Sri Lanka received a cargo of Russian crude oil in the amount of 89 thousand tons. On the arrival of a tanker with fuel at the port on Friday, May 27, TASS reports.
“Russian oil should go to the refinery (refinery) of Ceylon Petroleum Corp. in Sapugaskanda tomorrow. This is a private purchase, ”added an agency source associated with the country’s Ministry of Energy.
Siberian Light oil will be used at refineries for processing into kerosene. Earlier, on March 20, the plant stopped working due to the lack of necessary materials, but now it will be able to produce up to 1,000 tons of kerosene daily for two weeks.
It is noted that the government of Sri Lanka also turned to the administration of the Russian Federation through the state line with the issue of energy supplies against the backdrop of an acute shortage of raw materials. The COVID-19 pandemic has negatively affected the economic condition of the republic. The fall in the income of the tourism industry resulted in a shortage of foreign exchange reserves. Since the beginning of April, Sri Lanka has been under a austerity regime: in the context of the crisis, it was decided to take a course towards reducing energy imports.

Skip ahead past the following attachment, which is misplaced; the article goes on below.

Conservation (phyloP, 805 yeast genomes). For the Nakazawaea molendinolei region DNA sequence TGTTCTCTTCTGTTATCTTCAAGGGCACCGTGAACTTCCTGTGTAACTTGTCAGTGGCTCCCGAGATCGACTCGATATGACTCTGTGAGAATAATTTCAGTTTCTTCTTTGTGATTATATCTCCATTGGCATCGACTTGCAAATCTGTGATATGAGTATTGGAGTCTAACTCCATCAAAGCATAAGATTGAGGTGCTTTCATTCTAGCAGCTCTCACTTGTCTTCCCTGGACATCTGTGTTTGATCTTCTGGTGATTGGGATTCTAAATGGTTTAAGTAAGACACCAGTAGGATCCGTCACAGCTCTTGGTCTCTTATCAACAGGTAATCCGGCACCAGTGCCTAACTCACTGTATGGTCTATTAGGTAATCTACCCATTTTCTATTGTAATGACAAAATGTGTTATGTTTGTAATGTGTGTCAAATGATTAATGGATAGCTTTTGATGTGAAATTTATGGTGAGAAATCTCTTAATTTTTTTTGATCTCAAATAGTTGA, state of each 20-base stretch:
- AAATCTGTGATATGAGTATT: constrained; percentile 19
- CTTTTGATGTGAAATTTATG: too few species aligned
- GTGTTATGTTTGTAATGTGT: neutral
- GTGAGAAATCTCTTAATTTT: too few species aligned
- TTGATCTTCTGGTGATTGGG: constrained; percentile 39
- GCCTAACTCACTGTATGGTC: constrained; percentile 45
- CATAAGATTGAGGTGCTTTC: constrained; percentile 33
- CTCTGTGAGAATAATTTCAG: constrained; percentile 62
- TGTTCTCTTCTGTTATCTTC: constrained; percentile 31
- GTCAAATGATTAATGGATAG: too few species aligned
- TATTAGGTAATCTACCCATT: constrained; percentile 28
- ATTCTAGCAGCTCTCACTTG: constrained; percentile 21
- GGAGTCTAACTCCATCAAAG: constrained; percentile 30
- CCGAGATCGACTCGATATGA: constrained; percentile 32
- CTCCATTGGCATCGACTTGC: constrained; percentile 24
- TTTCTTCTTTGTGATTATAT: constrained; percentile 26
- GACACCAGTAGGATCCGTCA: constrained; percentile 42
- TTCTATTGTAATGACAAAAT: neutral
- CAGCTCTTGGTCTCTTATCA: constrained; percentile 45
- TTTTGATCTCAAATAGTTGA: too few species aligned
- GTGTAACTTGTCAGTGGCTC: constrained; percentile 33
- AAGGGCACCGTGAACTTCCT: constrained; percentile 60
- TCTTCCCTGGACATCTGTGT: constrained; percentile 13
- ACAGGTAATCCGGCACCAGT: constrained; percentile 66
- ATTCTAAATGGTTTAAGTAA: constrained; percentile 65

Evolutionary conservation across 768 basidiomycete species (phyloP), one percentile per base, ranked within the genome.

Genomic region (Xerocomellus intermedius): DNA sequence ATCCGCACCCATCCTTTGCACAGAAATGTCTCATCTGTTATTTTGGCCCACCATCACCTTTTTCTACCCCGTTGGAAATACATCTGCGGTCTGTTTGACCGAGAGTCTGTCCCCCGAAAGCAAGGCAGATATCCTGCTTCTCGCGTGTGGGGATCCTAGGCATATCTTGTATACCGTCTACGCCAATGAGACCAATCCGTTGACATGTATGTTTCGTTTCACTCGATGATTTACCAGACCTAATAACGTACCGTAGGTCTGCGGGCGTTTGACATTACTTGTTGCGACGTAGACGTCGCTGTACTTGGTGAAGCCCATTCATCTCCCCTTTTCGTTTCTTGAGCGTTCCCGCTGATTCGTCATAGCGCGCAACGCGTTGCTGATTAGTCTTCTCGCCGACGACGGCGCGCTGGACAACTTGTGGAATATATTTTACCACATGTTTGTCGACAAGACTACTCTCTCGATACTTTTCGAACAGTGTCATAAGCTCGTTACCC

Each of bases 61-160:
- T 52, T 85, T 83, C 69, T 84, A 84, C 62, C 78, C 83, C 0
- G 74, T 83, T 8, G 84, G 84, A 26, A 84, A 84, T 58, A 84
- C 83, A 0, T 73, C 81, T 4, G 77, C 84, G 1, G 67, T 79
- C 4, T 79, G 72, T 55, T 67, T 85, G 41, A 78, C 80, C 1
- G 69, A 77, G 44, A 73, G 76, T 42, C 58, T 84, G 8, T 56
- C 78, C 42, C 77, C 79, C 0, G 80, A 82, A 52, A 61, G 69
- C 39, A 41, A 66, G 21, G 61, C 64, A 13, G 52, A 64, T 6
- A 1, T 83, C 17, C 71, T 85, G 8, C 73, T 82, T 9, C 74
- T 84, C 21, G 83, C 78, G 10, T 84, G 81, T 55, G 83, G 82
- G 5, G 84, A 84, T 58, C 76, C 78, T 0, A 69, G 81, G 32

Earlier it became known that Asia for the first time overtook Europe in terms of purchases of Russian oil. Over the past week, tankers have carried between 74 million and 79 million barrels of oil, almost three times more than in the period leading up to February 24. As analyst Igor Yushkov noted, this situation on the market is due to the fact that the East is not afraid of image costs in cooperation with the Russian Federation, which, in turn, offers a 30% discount on energy resources.
European countries, according to the expert, began to buy less oil, including due to sanctions pressure on Russia, as well as informal pressure, since a number of European traders refuse to buy black gold from Russia due to reports of some of its toxicity.
On May 4, Bloomberg reported that India wants to buy Russian oil for less than $70 a barrel amid continued cooperation. According to the agency, since the beginning of the Russian special operation to protect Donbass, Indian oil companies have purchased over 40 million barrels of Russian oil, which is 20% more than the total volume of deliveries to this country last year.
On the same day, the Financial Times reported that China’s private refineries increased their purchases of Russian oil after Western countries began imposing sanctions on energy supplies from Russia. It was noted that Beijing remains “in the shadows” and at the same time receives Russian energy resources, despite the actions of the United States and its partners.
Washington Post columnist Henry Olsen noted that China and India did not go along with the demands of Western countries and refused to impose anti-Russian sanctions due to rapid economic development.
Western countries imposed anti-Russian sanctions after Vladimir Putin announced on February 24 an operation to protect civilians in the Donbass. Moscow explained that its tasks include the demilitarization and denazification of Ukraine. The decision was made against the backdrop of an aggravation in mid-February of the situation in the region due to shelling by the Ukrainian military.